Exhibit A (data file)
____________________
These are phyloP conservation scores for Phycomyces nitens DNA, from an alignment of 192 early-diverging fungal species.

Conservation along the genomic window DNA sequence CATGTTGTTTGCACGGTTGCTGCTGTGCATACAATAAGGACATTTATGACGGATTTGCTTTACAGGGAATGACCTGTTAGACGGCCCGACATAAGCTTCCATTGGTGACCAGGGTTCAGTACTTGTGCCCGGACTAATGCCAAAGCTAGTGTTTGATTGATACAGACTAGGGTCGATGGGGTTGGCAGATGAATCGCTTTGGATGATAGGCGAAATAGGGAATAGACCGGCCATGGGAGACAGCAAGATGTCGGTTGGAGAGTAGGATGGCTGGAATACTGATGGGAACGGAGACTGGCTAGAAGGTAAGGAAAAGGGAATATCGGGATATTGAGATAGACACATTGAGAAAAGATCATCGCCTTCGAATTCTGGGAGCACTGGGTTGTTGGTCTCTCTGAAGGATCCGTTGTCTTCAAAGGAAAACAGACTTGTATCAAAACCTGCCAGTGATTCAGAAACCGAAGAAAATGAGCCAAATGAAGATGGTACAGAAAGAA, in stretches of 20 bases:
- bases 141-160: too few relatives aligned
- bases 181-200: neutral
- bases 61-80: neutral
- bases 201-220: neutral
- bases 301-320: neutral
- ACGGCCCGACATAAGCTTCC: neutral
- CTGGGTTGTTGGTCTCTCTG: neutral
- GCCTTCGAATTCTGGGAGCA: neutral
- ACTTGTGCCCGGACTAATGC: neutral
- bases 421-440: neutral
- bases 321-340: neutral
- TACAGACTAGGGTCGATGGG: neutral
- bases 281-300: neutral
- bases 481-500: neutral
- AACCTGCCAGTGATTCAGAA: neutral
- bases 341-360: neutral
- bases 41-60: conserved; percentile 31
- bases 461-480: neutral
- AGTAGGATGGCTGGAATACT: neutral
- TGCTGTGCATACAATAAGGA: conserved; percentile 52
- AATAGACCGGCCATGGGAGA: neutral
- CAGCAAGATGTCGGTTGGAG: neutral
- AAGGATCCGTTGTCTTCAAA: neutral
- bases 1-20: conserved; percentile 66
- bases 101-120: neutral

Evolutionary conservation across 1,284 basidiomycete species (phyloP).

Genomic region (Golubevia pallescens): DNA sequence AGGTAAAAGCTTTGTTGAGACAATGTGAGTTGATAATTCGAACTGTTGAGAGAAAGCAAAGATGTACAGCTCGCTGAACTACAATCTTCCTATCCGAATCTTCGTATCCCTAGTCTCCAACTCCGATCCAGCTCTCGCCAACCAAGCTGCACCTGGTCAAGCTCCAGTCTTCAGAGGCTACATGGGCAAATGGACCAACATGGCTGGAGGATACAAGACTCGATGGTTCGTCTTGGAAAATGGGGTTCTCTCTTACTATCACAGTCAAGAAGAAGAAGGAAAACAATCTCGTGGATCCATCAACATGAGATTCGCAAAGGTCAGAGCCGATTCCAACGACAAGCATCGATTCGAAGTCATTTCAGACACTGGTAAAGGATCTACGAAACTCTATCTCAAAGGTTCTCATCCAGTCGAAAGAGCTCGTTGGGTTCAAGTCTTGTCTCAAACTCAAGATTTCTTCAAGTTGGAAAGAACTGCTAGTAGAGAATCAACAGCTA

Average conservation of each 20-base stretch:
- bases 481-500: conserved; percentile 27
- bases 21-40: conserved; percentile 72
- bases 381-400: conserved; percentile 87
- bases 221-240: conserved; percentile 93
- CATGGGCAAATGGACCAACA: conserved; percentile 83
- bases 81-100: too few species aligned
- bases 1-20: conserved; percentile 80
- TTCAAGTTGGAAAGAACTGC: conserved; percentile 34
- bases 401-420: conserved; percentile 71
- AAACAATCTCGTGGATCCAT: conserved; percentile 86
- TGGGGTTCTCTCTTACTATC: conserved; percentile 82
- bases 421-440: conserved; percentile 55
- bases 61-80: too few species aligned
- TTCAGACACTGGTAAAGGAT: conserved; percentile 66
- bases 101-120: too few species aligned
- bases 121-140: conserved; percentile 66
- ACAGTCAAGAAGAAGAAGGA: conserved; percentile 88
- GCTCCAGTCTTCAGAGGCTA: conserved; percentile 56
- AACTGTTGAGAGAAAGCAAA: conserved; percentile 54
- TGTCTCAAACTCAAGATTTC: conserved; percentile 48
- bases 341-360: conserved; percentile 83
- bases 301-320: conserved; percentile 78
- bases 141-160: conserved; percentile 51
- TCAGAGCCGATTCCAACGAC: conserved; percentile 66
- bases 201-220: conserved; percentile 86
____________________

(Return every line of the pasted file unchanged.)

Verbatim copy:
These are phyloP conservation scores for Phycomyces nitens DNA, from an alignment of 192 early-diverging fungal species.

Conservation along the genomic window DNA sequence CATGTTGTTTGCACGGTTGCTGCTGTGCATACAATAAGGACATTTATGACGGATTTGCTTTACAGGGAATGACCTGTTAGACGGCCCGACATAAGCTTCCATTGGTGACCAGGGTTCAGTACTTGTGCCCGGACTAATGCCAAAGCTAGTGTTTGATTGATACAGACTAGGGTCGATGGGGTTGGCAGATGAATCGCTTTGGATGATAGGCGAAATAGGGAATAGACCGGCCATGGGAGACAGCAAGATGTCGGTTGGAGAGTAGGATGGCTGGAATACTGATGGGAACGGAGACTGGCTAGAAGGTAAGGAAAAGGGAATATCGGGATATTGAGATAGACACATTGAGAAAAGATCATCGCCTTCGAATTCTGGGAGCACTGGGTTGTTGGTCTCTCTGAAGGATCCGTTGTCTTCAAAGGAAAACAGACTTGTATCAAAACCTGCCAGTGATTCAGAAACCGAAGAAAATGAGCCAAATGAAGATGGTACAGAAAGAA, in stretches of 20 bases:
- bases 141-160: too few relatives aligned
- bases 181-200: neutral
- bases 61-80: neutral
- bases 201-220: neutral
- bases 301-320: neutral
- ACGGCCCGACATAAGCTTCC: neutral
- CTGGGTTGTTGGTCTCTCTG: neutral
- GCCTTCGAATTCTGGGAGCA: neutral
- ACTTGTGCCCGGACTAATGC: neutral
- bases 421-440: neutral
- bases 321-340: neutral
- TACAGACTAGGGTCGATGGG: neutral
- bases 281-300: neutral
- bases 481-500: neutral
- AACCTGCCAGTGATTCAGAA: neutral
- bases 341-360: neutral
- bases 41-60: conserved; percentile 31
- bases 461-480: neutral
- AGTAGGATGGCTGGAATACT: neutral
- TGCTGTGCATACAATAAGGA: conserved; percentile 52
- AATAGACCGGCCATGGGAGA: neutral
- CAGCAAGATGTCGGTTGGAG: neutral
- AAGGATCCGTTGTCTTCAAA: neutral
- bases 1-20: conserved; percentile 66
- bases 101-120: neutral

Evolutionary conservation across 1,284 basidiomycete species (phyloP).

Genomic region (Golubevia pallescens): DNA sequence AGGTAAAAGCTTTGTTGAGACAATGTGAGTTGATAATTCGAACTGTTGAGAGAAAGCAAAGATGTACAGCTCGCTGAACTACAATCTTCCTATCCGAATCTTCGTATCCCTAGTCTCCAACTCCGATCCAGCTCTCGCCAACCAAGCTGCACCTGGTCAAGCTCCAGTCTTCAGAGGCTACATGGGCAAATGGACCAACATGGCTGGAGGATACAAGACTCGATGGTTCGTCTTGGAAAATGGGGTTCTCTCTTACTATCACAGTCAAGAAGAAGAAGGAAAACAATCTCGTGGATCCATCAACATGAGATTCGCAAAGGTCAGAGCCGATTCCAACGACAAGCATCGATTCGAAGTCATTTCAGACACTGGTAAAGGATCTACGAAACTCTATCTCAAAGGTTCTCATCCAGTCGAAAGAGCTCGTTGGGTTCAAGTCTTGTCTCAAACTCAAGATTTCTTCAAGTTGGAAAGAACTGCTAGTAGAGAATCAACAGCTA

Average conservation of each 20-base stretch:
- bases 481-500: conserved; percentile 27
- bases 21-40: conserved; percentile 72
- bases 381-400: conserved; percentile 87
- bases 221-240: conserved; percentile 93
- CATGGGCAAATGGACCAACA: conserved; percentile 83
- bases 81-100: too few species aligned
- bases 1-20: conserved; percentile 80
- TTCAAGTTGGAAAGAACTGC: conserved; percentile 34
- bases 401-420: conserved; percentile 71
- AAACAATCTCGTGGATCCAT: conserved; percentile 86
- TGGGGTTCTCTCTTACTATC: conserved; percentile 82
- bases 421-440: conserved; percentile 55
- bases 61-80: too few species aligned
- TTCAGACACTGGTAAAGGAT: conserved; percentile 66
- bases 101-120: too few species aligned
- bases 121-140: conserved; percentile 66
- ACAGTCAAGAAGAAGAAGGA: conserved; percentile 88
- GCTCCAGTCTTCAGAGGCTA: conserved; percentile 56
- AACTGTTGAGAGAAAGCAAA: conserved; percentile 54
- TGTCTCAAACTCAAGATTTC: conserved; percentile 48
- bases 341-360: conserved; percentile 83
- bases 301-320: conserved; percentile 78
- bases 141-160: conserved; percentile 51
- TCAGAGCCGATTCCAACGAC: conserved; percentile 66
- bases 201-220: conserved; percentile 86